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skyrocketing vs upward trajectory

Help on English vocab, including idioms, slang and sayings

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skyrocketing vs upward trajectory

Postby DavidDe » Thu Jan 23, 2014 9:11 am

Hello,
I would like to know the real difference between 'upward trajectory' and 'skyrocketing' terms. Skyrocketing behavior looks like a curved path with an exponential growth as illustrated below;
http://houstonagentmagazine.com/wp-content/uploads/2012/11/houston-housing-market-home-sales-skyrocket-wayne-stroman-har-houston-real-estate.jpg

and dictionary defines 'trajectory' as :
"the high curving line in which an object such as a missile moves through the air" - MacMillan Dictionary
"the curved path that an object follows after it has been thrown or fired into the air" - Oxford and Cambridge Advanced Learner's Dictionary

http://www.air-and-space.com/20060614%20Camino%20Cielo/DSC_7740%20Minuteman%20III%20launch%20l.jpg

Accordingly, it seems 'upward trajectory' does not have an exponential pattern (growth rate increasing every one step at a time) and therefore the curved path reaches an apex and then follows a downward trajectory.

Please distinguish these terms: 'skyrocketing', 'upward trajectory', and 'downward trajectory'.
Sorry If i made wrong assumptions; you may correct me.
Best,
DavidDe
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Re: skyrocketing vs upward trajectory

Postby Josef » Tue Jan 28, 2014 4:38 pm

"trajectory" is a noun, and refers to the *path* or something such as a missile. The path may be upward or downward or no doubt otherwise.

"skyrocketing" is an adjective.

You could conceivably have a "skyrocketing trajectory" but it makes no sense to compare "trajectory" and "skyrocketing" - they are not the same parts of speech.
"We are not wholly bad or good, who live our lives under Milk Wood"
prayer of the Reverend Eli Jenkins in Under Milk Wood by Dylan Thomas
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Re: skyrocketing vs upward trajectory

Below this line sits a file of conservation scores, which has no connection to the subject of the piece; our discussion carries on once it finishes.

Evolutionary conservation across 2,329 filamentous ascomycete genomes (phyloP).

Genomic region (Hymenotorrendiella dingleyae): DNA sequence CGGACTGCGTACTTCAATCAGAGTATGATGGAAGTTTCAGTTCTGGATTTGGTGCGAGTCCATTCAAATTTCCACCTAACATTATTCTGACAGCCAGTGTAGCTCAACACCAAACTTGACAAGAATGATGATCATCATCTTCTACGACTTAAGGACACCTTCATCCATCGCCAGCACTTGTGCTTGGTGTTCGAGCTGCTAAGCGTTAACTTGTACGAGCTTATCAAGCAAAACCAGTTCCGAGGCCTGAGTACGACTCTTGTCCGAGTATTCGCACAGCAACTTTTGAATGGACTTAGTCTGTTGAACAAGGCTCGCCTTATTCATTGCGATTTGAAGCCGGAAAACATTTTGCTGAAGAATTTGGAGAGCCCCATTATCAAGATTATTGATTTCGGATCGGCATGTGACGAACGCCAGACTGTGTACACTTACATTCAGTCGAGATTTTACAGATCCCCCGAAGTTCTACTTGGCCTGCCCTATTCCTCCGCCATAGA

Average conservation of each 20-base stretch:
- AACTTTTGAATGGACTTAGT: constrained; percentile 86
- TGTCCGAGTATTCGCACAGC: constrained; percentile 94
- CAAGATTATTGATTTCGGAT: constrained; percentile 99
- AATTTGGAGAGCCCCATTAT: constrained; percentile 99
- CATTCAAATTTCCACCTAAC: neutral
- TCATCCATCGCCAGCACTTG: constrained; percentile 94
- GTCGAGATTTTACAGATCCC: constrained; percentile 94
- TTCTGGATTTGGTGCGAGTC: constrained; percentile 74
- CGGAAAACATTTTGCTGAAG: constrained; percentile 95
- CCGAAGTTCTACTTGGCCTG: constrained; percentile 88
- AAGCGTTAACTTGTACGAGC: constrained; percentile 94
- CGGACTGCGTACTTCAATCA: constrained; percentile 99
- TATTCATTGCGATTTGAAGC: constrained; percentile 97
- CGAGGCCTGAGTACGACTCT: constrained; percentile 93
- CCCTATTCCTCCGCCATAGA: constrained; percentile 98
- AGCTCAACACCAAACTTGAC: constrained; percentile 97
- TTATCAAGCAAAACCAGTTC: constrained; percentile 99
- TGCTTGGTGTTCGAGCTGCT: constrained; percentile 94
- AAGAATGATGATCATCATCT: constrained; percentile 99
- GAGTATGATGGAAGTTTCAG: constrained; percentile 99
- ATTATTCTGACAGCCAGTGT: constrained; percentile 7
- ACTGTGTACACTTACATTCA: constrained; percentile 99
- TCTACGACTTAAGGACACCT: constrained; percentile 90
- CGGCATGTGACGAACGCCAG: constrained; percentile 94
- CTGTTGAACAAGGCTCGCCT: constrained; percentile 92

Postby DavidDe » Wed Jan 29, 2014 3:28 pm

To be more specific, does a trajectory path necessarily have a 'turning point' at which the path slope changes from upward to downward direction like a ballistic missile? If so, do you think that 'upward trajectory' in the following example should be replaced with 'skyrocketing direction'; because nobody wants to make a decision for improving his/her life/career in a way that at some point in time (the turning point) requires following a downward trajectory after experiencing a successful upward trajectory. Instead the audience would like to take a decision to turn his life/career path into a skyrocketing direction - a non-stop progress.

"You can put your life and career into an upward trajectory by making the decision, today."
- The example above taken from an English native author in the subject of self-help, motivation, and personal development.
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Re: skyrocketing vs upward trajectory

Postby Josef » Sat Feb 08, 2014 8:40 am

DavidDe wrote:To be more specific, does a trajectory path necessarily...

No need to say "trajectory path" since a trajectory IS a path.
"We are not wholly bad or good, who live our lives under Milk Wood"
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Re: skyrocketing vs upward trajectory

Postby Josef » Sat Feb 08, 2014 8:42 am

I follow your reasoning but given that the author has written "upward trajectory" (not just "trajectory") it seems like splitting hairs.
"We are not wholly bad or good, who live our lives under Milk Wood"
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Re: skyrocketing vs upward trajectory

Postby DavidDe » Sun Feb 09, 2014 6:15 pm

Actually, life path is kind of trajectory. In fact, one borns as a little baby, then they grow up to become an adult following upward trajectory; in their forteens, especially men, they have everything in life; eventually they get old, following downward trajectory. What I mean the author is telling the truth; that's of his honest. However, as a first-class motivational speaker and author he should know the purpose is motivating the audience and thus words have to be chosen carefully.
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